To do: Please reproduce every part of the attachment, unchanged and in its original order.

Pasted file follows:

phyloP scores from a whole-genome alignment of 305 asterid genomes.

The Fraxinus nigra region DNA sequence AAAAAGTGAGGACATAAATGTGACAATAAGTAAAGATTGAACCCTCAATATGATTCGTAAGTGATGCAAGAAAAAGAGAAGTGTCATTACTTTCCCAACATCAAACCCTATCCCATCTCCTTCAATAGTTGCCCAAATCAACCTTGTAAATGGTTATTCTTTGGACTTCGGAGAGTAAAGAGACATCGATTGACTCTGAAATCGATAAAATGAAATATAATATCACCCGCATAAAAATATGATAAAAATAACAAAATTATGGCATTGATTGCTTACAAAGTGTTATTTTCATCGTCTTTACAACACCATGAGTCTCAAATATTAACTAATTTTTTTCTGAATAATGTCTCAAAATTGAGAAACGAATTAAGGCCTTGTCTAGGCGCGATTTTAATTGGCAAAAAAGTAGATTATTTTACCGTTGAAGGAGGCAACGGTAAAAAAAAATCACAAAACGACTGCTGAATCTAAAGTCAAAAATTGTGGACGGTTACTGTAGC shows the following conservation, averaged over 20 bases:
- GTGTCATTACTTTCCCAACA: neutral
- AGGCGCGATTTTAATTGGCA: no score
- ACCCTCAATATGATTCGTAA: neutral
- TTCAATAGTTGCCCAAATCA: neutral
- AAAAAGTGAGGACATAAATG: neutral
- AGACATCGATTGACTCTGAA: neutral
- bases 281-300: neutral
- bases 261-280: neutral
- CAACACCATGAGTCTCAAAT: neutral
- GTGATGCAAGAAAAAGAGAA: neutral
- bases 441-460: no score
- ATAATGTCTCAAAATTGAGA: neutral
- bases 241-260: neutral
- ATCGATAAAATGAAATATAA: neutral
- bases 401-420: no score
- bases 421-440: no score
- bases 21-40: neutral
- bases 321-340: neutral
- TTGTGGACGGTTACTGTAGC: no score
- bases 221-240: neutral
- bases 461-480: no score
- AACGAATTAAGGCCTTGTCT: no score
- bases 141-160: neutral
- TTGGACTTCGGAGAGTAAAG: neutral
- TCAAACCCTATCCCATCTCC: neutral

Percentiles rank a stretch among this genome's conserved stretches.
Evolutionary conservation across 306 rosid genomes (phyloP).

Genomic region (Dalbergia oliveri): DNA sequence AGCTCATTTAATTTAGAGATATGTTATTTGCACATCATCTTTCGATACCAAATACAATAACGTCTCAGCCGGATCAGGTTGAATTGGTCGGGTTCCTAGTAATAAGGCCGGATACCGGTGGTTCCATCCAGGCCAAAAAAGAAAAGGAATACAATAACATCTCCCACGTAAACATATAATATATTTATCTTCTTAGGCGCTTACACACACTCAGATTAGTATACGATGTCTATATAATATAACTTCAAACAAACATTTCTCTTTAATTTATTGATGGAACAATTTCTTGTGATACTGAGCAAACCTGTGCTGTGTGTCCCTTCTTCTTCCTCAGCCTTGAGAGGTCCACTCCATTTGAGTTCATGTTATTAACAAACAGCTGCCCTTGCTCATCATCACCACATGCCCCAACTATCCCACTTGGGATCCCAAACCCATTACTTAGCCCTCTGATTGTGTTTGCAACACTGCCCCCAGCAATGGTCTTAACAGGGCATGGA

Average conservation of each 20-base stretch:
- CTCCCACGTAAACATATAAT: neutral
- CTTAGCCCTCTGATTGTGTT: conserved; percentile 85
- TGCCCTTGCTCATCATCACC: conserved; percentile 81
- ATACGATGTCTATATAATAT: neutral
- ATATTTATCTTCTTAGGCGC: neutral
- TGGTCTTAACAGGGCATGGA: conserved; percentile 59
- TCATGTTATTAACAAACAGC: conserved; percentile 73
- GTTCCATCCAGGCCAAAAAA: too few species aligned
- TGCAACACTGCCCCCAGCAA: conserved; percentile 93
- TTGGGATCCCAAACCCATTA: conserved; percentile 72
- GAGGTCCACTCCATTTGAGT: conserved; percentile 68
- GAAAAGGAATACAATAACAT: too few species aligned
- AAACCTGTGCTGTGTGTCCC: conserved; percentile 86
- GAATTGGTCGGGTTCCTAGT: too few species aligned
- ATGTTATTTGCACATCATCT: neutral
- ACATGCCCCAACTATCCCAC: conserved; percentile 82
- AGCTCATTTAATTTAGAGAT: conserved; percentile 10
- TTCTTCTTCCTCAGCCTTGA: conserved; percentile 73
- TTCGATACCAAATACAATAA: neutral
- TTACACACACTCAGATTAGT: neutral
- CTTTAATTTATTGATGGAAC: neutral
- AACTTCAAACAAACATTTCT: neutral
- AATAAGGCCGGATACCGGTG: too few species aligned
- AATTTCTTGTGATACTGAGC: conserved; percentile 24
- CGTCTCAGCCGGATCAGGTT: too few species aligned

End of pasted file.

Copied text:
phyloP scores from a whole-genome alignment of 305 asterid genomes.

The Fraxinus nigra region DNA sequence AAAAAGTGAGGACATAAATGTGACAATAAGTAAAGATTGAACCCTCAATATGATTCGTAAGTGATGCAAGAAAAAGAGAAGTGTCATTACTTTCCCAACATCAAACCCTATCCCATCTCCTTCAATAGTTGCCCAAATCAACCTTGTAAATGGTTATTCTTTGGACTTCGGAGAGTAAAGAGACATCGATTGACTCTGAAATCGATAAAATGAAATATAATATCACCCGCATAAAAATATGATAAAAATAACAAAATTATGGCATTGATTGCTTACAAAGTGTTATTTTCATCGTCTTTACAACACCATGAGTCTCAAATATTAACTAATTTTTTTCTGAATAATGTCTCAAAATTGAGAAACGAATTAAGGCCTTGTCTAGGCGCGATTTTAATTGGCAAAAAAGTAGATTATTTTACCGTTGAAGGAGGCAACGGTAAAAAAAAATCACAAAACGACTGCTGAATCTAAAGTCAAAAATTGTGGACGGTTACTGTAGC shows the following conservation, averaged over 20 bases:
- GTGTCATTACTTTCCCAACA: neutral
- AGGCGCGATTTTAATTGGCA: no score
- ACCCTCAATATGATTCGTAA: neutral
- TTCAATAGTTGCCCAAATCA: neutral
- AAAAAGTGAGGACATAAATG: neutral
- AGACATCGATTGACTCTGAA: neutral
- bases 281-300: neutral
- bases 261-280: neutral
- CAACACCATGAGTCTCAAAT: neutral
- GTGATGCAAGAAAAAGAGAA: neutral
- bases 441-460: no score
- ATAATGTCTCAAAATTGAGA: neutral
- bases 241-260: neutral
- ATCGATAAAATGAAATATAA: neutral
- bases 401-420: no score
- bases 421-440: no score
- bases 21-40: neutral
- bases 321-340: neutral
- TTGTGGACGGTTACTGTAGC: no score
- bases 221-240: neutral
- bases 461-480: no score
- AACGAATTAAGGCCTTGTCT: no score
- bases 141-160: neutral
- TTGGACTTCGGAGAGTAAAG: neutral
- TCAAACCCTATCCCATCTCC: neutral

Percentiles rank a stretch among this genome's conserved stretches.
Evolutionary conservation across 306 rosid genomes (phyloP).

Genomic region (Dalbergia oliveri): DNA sequence AGCTCATTTAATTTAGAGATATGTTATTTGCACATCATCTTTCGATACCAAATACAATAACGTCTCAGCCGGATCAGGTTGAATTGGTCGGGTTCCTAGTAATAAGGCCGGATACCGGTGGTTCCATCCAGGCCAAAAAAGAAAAGGAATACAATAACATCTCCCACGTAAACATATAATATATTTATCTTCTTAGGCGCTTACACACACTCAGATTAGTATACGATGTCTATATAATATAACTTCAAACAAACATTTCTCTTTAATTTATTGATGGAACAATTTCTTGTGATACTGAGCAAACCTGTGCTGTGTGTCCCTTCTTCTTCCTCAGCCTTGAGAGGTCCACTCCATTTGAGTTCATGTTATTAACAAACAGCTGCCCTTGCTCATCATCACCACATGCCCCAACTATCCCACTTGGGATCCCAAACCCATTACTTAGCCCTCTGATTGTGTTTGCAACACTGCCCCCAGCAATGGTCTTAACAGGGCATGGA

Average conservation of each 20-base stretch:
- CTCCCACGTAAACATATAAT: neutral
- CTTAGCCCTCTGATTGTGTT: conserved; percentile 85
- TGCCCTTGCTCATCATCACC: conserved; percentile 81
- ATACGATGTCTATATAATAT: neutral
- ATATTTATCTTCTTAGGCGC: neutral
- TGGTCTTAACAGGGCATGGA: conserved; percentile 59
- TCATGTTATTAACAAACAGC: conserved; percentile 73
- GTTCCATCCAGGCCAAAAAA: too few species aligned
- TGCAACACTGCCCCCAGCAA: conserved; percentile 93
- TTGGGATCCCAAACCCATTA: conserved; percentile 72
- GAGGTCCACTCCATTTGAGT: conserved; percentile 68
- GAAAAGGAATACAATAACAT: too few species aligned
- AAACCTGTGCTGTGTGTCCC: conserved; percentile 86
- GAATTGGTCGGGTTCCTAGT: too few species aligned
- ATGTTATTTGCACATCATCT: neutral
- ACATGCCCCAACTATCCCAC: conserved; percentile 82
- AGCTCATTTAATTTAGAGAT: conserved; percentile 10
- TTCTTCTTCCTCAGCCTTGA: conserved; percentile 73
- TTCGATACCAAATACAATAA: neutral
- TTACACACACTCAGATTAGT: neutral
- CTTTAATTTATTGATGGAAC: neutral
- AACTTCAAACAAACATTTCT: neutral
- AATAAGGCCGGATACCGGTG: too few species aligned
- AATTTCTTGTGATACTGAGC: conserved; percentile 24
- CGTCTCAGCCGGATCAGGTT: too few species aligned